It is getting hard to keep up with all the policy actions being undertaken by the world’s central banks and governments as every nation tries to address the Covid-19 outbreak. By now, I am sure you are all aware that the Fed, in an unprecedented Sunday night move, cut the Fed funds rate by 100bps, back to the zero bound. But here is what else they did:

• They committed to QE4, which involves purchasing $500 billion in Treasury coupon bonds as well as $200 billion in mortgage-backed securities.
• They cut the interest rate at the discount window to 0.25% and will allow borrowings there for up to 90 days (it had been an overnight facility prior to this).
• And perhaps the most interesting thing, they cut bank reserve requirements to 0.0%, essentially allowing infinite leverage for banks to encourage them to lend.
• Finally, they reinstituted USD swap lines with other major central banks around the world to help everyone else get access to USD liquidity.

The Bank of Japan, meanwhile, pulled their monthly meeting forward to last night so they could act in concert with the rest of the world. With interest rates already negative, they did not touch those, but doubled their target for ETF and corporate bond purchases to ¥12 trillion and they introduced a new zero-rate lending program to help businesses hit by the pandemic. Kuroda-san also made clear there was more they can do if necessary.

The PBOC in a somewhat lukewarm response offered 100 billion yuan of liquidity via the medium-term lending facility at an unchanged rate of 3.15%. Given they are one of the few central banks with room to cut rates, that was somewhat of a surprise. It was also surprising given just how incredibly awful the economic data releases were last night:

Retail Sales -20.5%
Industrial Production -13.5%
Fixed Asset Investment -24.5%
Unemployment Rate 6.2%

The RBNZ cut its base rate by 0.75%, taking it down to 0.25%, and promised to maintain that rate for at least 12 months. They also indicated they would be starting QE if they needed to do anything else. (And to think, New Zealand historically had been considered a ‘high-yielder’!)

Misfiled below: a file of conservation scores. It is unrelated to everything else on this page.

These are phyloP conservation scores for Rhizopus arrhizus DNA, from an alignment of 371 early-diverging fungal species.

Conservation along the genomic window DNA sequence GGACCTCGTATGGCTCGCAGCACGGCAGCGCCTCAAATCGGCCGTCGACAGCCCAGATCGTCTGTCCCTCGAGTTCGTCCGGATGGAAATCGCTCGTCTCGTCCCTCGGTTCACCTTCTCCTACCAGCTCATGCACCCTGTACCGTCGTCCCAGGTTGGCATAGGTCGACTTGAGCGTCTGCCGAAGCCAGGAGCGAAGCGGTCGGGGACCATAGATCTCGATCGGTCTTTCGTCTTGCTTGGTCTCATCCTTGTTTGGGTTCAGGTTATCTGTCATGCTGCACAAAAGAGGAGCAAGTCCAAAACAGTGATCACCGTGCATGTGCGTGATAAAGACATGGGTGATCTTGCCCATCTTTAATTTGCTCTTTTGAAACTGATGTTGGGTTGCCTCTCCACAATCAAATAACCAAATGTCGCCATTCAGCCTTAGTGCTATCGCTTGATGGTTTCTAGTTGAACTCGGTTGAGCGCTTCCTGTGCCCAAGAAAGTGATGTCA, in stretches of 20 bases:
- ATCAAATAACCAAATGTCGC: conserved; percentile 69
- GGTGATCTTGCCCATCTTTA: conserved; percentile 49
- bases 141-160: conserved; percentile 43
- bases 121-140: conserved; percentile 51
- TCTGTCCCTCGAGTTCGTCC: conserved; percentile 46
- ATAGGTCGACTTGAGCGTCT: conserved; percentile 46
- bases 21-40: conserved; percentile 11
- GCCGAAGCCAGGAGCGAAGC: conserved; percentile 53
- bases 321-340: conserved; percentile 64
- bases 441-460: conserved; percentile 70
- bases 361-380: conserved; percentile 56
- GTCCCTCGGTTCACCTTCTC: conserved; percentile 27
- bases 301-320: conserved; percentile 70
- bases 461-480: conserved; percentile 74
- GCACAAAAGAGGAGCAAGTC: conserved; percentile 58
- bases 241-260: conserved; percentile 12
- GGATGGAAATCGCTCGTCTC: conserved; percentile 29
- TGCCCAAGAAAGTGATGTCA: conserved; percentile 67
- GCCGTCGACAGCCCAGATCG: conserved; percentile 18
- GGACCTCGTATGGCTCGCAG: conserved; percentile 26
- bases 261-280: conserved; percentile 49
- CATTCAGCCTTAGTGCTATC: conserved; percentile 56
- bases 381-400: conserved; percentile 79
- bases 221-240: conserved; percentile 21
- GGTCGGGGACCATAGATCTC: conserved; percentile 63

The Bank of Korea cut its base rate by 0.50%, taking it to 0.75% in an unscheduled emergency meeting. Analysts are looking for another 50bps at their regular meeting on April 9.

The RBA offered further liquidity injections via repurchase agreements (repos) extending their tenor and indicated it “stands ready” to purchase government bonds (i.e. start QE) with further announcements due Wednesday.

In addition, we saw the Philippines, Hong Kong, Turkey and Sri Lanka act last night. This is clearly a global effort, but one that has not yet gained traction amid the investment community.

Speaking of the investment community, equity markets worldwide are getting crushed, with Asia falling sharply and Europe in even worse shape, as all markets are down at least 6%. Meanwhile, US equity futures are limit down at -5.0% after Friday’s remarkable late day short-covering rally. Again, the only constant here is that volatility is extremely elevated!

Treasury yields have fallen sharply again, down 20bps as I type, but were lower earlier. Interestingly, other than Treasuries, Bunds and Gilts, the rest of the government bond markets have lost their appeal to investors. Instead, we are seeing them sold off alongside equity markets with French yields higher by 4bps, Italian yields +16bps and Greek yields +26bps. In fact, pretty much every other country is seeing yields rise today. I think part of this is the fact that as equity markets decline and margin calls come in, investors must sell the only thing that has any liquidity, and that is government bonds. This behavior could go on for a while.